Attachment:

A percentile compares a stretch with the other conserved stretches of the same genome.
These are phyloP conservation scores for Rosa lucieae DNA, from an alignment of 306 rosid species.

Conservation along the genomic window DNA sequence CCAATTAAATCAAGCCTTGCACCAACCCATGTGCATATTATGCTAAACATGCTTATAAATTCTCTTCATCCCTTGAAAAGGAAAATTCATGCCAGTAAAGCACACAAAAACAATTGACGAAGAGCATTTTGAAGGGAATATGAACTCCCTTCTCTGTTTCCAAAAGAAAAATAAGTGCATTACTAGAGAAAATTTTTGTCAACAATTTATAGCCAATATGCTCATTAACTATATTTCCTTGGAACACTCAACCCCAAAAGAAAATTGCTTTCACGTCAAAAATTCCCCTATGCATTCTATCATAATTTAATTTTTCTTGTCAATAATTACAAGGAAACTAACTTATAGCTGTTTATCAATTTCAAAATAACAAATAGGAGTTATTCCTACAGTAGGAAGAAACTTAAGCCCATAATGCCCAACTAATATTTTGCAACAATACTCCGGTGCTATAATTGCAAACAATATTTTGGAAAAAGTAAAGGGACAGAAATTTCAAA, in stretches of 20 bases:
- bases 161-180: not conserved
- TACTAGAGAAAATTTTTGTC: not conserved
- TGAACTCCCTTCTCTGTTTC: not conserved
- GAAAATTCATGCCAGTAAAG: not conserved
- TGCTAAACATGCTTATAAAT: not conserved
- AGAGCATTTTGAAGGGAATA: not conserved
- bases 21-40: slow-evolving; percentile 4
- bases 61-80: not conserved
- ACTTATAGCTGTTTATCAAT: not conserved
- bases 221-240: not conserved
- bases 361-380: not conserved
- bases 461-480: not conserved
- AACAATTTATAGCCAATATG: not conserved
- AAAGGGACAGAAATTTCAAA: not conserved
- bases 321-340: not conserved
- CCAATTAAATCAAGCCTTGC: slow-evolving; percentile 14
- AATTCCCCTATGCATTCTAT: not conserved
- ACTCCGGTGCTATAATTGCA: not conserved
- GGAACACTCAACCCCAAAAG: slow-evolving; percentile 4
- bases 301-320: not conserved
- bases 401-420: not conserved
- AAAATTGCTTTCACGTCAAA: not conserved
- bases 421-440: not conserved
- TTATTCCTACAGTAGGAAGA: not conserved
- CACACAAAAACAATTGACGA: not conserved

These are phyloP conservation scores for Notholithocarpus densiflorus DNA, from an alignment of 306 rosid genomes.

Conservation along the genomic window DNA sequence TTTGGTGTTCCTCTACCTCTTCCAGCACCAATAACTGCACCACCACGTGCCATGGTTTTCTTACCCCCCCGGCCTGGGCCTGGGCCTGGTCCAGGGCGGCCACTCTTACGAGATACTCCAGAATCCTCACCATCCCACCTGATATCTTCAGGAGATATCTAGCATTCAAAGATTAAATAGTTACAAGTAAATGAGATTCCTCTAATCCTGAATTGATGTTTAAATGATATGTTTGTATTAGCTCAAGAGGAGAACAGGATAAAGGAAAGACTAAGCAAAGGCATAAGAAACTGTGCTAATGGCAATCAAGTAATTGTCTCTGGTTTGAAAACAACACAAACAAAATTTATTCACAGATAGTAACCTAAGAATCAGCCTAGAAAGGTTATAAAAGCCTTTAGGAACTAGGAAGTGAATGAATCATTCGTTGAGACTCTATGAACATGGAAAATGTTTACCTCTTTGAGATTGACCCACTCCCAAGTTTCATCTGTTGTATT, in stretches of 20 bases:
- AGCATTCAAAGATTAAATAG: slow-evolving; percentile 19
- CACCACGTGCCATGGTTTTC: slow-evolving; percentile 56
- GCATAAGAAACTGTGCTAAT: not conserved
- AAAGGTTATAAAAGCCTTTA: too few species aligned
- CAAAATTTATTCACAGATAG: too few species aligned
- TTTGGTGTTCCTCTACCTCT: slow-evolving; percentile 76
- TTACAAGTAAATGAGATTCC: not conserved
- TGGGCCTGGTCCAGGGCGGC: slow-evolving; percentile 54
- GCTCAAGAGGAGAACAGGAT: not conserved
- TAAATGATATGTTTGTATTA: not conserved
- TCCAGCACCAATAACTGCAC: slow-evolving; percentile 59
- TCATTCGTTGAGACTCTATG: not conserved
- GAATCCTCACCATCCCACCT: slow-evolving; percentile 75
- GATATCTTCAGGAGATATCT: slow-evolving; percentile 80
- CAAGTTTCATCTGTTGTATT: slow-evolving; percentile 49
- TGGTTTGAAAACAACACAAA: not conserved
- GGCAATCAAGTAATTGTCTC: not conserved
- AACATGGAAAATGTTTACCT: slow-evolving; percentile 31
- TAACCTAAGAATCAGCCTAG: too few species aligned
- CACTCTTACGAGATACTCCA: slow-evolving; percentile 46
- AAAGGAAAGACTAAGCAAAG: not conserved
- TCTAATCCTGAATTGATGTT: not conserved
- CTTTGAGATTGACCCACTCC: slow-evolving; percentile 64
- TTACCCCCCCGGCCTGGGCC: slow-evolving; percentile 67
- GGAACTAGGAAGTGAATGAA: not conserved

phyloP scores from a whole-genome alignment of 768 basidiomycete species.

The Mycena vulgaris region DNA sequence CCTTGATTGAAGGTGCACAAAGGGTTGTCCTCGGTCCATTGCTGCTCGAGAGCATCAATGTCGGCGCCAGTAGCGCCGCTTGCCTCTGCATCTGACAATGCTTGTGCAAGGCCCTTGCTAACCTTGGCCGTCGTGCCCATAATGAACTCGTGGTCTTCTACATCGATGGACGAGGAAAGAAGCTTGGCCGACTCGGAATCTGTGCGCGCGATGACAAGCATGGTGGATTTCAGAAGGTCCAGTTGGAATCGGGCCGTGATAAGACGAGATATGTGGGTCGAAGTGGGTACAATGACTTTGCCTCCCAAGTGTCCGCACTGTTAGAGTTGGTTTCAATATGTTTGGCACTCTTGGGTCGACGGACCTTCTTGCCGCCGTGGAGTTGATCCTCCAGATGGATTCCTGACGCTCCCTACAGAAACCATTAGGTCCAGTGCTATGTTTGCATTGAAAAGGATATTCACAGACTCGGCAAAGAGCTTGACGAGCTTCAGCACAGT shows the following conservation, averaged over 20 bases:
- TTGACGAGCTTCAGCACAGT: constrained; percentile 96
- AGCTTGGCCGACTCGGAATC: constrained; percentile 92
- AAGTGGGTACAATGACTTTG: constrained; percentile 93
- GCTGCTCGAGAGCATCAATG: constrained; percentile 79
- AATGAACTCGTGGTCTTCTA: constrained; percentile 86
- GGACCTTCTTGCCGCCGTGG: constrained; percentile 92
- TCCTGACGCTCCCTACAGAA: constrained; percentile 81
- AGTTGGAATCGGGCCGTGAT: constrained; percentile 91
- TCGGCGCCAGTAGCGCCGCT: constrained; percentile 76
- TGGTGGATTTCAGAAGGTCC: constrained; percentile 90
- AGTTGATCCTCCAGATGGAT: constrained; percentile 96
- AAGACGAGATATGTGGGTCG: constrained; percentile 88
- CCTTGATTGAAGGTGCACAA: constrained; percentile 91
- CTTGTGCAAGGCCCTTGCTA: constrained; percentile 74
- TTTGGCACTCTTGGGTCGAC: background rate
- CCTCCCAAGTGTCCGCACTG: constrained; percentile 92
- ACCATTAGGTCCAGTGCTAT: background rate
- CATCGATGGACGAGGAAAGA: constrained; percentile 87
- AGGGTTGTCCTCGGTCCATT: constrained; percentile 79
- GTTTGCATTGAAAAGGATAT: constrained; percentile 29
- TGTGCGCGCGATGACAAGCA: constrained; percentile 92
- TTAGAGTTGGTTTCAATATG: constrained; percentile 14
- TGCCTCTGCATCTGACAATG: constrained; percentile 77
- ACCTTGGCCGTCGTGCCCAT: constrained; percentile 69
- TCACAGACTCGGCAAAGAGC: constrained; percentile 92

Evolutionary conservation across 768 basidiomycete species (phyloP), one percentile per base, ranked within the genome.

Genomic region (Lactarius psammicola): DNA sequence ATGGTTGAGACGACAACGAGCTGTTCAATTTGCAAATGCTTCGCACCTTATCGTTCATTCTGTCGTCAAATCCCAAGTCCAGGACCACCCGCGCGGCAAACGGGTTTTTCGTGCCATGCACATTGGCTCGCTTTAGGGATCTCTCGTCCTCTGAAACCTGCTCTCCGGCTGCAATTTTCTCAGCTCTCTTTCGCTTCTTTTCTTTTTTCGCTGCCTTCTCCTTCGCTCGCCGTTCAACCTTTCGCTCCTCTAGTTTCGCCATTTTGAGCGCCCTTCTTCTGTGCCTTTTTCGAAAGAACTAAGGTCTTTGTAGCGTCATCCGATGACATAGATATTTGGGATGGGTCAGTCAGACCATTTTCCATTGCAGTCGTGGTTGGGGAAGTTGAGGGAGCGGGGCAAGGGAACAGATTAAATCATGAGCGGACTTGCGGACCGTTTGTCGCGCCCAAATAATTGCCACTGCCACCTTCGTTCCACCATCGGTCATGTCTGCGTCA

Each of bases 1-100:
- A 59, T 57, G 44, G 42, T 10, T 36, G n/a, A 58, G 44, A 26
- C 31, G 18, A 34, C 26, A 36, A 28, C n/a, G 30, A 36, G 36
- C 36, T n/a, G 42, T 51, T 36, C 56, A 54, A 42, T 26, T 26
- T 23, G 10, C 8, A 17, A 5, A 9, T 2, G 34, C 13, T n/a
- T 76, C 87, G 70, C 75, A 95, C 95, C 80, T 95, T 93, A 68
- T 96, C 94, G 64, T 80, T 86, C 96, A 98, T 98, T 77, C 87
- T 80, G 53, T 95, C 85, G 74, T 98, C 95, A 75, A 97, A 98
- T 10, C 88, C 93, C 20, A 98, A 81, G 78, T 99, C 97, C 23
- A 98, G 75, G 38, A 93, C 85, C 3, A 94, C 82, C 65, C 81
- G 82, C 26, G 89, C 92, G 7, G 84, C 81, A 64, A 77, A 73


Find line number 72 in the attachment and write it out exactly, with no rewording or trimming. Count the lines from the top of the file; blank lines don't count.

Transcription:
- TTTGGCACTCTTGGGTCGAC: background rate